In an effort to stimulate hiring in the face of a stubborn 10% unemployment rate, U.S. President Barack Obama on Tuesday announced proposals to create more jobs with an expansion of his $787 billion stimulus plan.
In a speech at the Brookings Institution, President Obama avoided calling the proposals a new stimulus package. But the initiatives bear a striking resemblance to the package debated by Congress last February, including more infrastructure spending and a hiring tax credit that didn't make the final cut after objections from members of his own party.
In addition to $50 billion in infrastructure spending, the proposals call for increased lending to small businesses, a one-year moratorium on capital gains taxes, and extending relief to state and local governments.
The big question will revolve around how to pay for the programs – which some analysts are estimating will cost upwards of $170 billion – without adding to the ballooning federal deficit.
President Obama has said that the administration could spend more to stimulate hiring and still shrink the deficit by using more than $200 billion in savings from the Troubled Asset Relief Program (TARP). Republicans are adamantly opposed to using the unexpected windfall for anything but deficit reduction.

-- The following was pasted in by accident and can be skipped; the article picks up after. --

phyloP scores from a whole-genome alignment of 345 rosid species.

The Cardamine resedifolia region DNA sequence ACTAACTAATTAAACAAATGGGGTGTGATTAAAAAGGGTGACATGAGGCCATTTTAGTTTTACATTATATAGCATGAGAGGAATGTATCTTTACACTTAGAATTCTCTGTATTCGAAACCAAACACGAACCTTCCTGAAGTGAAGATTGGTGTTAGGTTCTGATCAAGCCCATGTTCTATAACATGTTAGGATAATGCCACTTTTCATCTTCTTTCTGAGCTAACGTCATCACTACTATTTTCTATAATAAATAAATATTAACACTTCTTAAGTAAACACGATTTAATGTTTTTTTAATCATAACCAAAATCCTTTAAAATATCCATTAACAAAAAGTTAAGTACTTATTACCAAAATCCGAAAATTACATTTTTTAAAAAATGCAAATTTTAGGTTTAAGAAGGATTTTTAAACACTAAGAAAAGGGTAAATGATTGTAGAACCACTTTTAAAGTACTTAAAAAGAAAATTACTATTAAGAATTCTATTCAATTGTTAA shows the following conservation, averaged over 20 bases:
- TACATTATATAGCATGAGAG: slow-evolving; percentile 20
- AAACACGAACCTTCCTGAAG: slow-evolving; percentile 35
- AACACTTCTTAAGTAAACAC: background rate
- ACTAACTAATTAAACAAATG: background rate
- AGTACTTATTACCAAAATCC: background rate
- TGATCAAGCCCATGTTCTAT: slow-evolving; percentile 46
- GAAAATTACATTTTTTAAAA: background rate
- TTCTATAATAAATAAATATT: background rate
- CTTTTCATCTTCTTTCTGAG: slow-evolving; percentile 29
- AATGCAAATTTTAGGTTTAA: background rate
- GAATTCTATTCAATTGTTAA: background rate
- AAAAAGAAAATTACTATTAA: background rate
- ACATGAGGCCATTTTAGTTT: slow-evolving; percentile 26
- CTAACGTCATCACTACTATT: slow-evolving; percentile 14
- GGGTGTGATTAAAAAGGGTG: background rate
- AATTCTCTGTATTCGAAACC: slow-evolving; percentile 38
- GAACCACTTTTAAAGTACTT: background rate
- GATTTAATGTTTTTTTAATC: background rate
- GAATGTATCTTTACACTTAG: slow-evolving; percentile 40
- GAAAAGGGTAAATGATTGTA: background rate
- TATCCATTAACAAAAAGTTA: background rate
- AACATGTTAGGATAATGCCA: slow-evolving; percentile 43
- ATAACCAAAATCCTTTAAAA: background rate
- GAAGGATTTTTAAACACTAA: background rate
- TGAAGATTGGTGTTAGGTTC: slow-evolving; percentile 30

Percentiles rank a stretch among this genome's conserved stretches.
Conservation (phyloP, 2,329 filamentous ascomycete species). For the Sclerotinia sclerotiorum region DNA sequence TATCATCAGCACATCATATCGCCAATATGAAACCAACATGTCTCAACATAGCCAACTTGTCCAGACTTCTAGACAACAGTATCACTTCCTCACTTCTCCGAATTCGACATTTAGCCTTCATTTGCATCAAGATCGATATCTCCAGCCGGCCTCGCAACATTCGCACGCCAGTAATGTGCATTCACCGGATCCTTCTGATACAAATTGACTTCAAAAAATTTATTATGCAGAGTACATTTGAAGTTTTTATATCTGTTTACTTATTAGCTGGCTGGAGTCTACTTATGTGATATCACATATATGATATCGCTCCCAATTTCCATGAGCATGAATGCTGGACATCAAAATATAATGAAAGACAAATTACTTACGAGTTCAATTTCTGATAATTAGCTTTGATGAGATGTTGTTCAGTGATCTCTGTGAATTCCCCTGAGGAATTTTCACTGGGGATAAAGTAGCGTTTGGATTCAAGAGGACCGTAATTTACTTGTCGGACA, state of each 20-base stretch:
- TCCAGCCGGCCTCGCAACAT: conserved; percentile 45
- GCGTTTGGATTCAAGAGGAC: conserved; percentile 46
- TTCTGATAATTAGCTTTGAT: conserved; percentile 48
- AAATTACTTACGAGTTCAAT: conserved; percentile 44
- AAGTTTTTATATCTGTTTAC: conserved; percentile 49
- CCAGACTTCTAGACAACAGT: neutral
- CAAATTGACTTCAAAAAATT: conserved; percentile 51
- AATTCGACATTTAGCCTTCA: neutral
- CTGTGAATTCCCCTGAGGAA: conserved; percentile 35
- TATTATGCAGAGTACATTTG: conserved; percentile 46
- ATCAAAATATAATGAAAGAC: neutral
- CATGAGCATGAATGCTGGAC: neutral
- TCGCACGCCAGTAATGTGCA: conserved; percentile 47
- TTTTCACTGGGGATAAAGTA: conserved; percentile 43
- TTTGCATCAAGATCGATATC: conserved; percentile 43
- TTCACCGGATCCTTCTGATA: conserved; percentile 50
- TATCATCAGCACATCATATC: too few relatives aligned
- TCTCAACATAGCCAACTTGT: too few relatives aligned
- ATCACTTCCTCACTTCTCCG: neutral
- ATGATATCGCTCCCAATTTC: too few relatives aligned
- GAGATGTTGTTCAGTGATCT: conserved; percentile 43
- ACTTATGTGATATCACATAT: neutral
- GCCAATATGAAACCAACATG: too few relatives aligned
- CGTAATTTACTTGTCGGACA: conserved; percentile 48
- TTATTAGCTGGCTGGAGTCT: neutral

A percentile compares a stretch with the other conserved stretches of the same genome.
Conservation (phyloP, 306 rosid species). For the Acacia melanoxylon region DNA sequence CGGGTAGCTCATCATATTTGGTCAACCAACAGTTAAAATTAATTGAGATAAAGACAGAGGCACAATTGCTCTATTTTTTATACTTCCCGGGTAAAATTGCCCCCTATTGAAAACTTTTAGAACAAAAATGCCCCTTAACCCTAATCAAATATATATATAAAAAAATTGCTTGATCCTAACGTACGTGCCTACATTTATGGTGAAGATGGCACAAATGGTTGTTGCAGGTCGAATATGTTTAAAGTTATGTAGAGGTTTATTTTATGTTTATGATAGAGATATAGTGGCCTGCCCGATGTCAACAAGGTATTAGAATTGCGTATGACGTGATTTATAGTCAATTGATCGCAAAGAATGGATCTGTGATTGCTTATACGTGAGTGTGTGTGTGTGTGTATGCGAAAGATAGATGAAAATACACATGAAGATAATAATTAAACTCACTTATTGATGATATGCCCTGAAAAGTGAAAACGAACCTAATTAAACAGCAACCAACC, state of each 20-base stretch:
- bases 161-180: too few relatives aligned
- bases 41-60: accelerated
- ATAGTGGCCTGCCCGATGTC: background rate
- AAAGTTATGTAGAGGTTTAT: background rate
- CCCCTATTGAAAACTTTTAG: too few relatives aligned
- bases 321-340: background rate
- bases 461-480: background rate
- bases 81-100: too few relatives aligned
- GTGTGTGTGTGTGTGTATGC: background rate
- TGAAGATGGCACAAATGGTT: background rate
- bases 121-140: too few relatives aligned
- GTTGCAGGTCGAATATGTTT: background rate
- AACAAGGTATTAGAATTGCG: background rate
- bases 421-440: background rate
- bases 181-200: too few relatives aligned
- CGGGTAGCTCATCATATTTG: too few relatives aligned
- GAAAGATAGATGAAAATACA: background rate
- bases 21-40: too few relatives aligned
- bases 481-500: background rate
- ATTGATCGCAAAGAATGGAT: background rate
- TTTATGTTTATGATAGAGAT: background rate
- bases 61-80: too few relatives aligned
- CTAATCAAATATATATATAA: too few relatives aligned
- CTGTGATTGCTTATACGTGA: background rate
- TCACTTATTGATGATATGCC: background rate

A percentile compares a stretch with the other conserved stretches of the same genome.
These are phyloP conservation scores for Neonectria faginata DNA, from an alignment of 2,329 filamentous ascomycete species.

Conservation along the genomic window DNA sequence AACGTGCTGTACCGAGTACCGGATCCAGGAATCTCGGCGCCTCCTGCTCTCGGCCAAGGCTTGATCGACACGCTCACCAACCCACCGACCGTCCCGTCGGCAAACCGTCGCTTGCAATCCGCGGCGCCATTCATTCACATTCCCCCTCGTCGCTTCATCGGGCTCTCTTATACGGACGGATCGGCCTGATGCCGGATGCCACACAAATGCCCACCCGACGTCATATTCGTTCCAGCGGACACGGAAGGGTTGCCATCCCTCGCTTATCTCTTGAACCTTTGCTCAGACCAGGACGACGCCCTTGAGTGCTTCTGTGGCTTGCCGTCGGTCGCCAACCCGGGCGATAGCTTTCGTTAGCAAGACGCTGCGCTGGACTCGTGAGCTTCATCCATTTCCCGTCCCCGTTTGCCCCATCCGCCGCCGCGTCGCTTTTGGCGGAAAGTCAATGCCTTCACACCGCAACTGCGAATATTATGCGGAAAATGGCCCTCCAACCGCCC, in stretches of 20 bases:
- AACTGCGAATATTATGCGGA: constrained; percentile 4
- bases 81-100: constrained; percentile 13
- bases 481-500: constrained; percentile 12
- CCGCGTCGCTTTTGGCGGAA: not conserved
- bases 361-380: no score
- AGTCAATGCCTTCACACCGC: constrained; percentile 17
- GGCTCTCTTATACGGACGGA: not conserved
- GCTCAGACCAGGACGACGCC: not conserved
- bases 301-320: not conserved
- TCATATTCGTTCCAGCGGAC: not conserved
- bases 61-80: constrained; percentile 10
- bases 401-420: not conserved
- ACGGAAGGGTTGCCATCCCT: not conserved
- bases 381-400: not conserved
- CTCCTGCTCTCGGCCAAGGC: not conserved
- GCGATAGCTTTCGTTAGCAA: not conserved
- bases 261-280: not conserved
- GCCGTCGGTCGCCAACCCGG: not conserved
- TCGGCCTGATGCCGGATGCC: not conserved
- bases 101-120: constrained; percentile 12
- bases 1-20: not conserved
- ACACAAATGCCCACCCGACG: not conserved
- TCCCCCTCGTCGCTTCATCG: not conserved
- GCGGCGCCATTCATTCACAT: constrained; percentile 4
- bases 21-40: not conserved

As if on cue, U.S. Treasury Secretary Timothy Geithner notified Congress that the administration is extending the $700 billion TARP financial-rescue program until October 3, 2010.
In a letter to congressional leaders, Geithner said the government must have access to the funds in case of new financial shocks, and to help struggling homeowners and small businesses. He said the administration doesn't expect to disburse more than $550 billion of the money.
“As we wind down many of the government programs launched initially to address the crisis, it is imperative that we maintain this capacity to respond if financial conditions worsen and threaten our economy,” Geithner wrote.
President Obama revealed his proposals as a stagnant job market fuels heated debate about the effectiveness of the stimulus plan and Democrats begin to openly worry about the looming midterm elections in 2010. Although it offered some hope, the national unemployment rate still hovered around 10% in November, ratcheting up political pressures.
"There was some surprise in the numbers. There's also question about whether they're a blip that may not reflect the future," U.S. Rep. George Miller, D-CA, told The Wall Street Journal. "There's a big sense of urgency about doing this."
The new package would likely be comprised of two separate bills.
One would extend unemployment benefits and COBRA health-care insurance for the unemployed and increase temporary food-stamp payments. It will probably be attached to a spending bill before year-end, and cost about $100 billion.
Next will come a jobs bill containing many of the administration's hiring proposals that likely won't be passed until early next year, carrying a price tag estimated at $70 billion.
But GOP lawmakers continued to point to the double-digit unemployment numbers as proof that the previous stimulus package has fallen far short of the goals the president's economic team promised.
"Obamanomics has failed and failed miserably," U.S. Rep. Jeb Hensarling, R-TX told The Journal.
News & Related Story Links:
- Bloomberg News:
Geithner Extends $700 Billion Bank-Bailout Program
- The Wall Street Journal:
Obama Pushes New Job Stimulus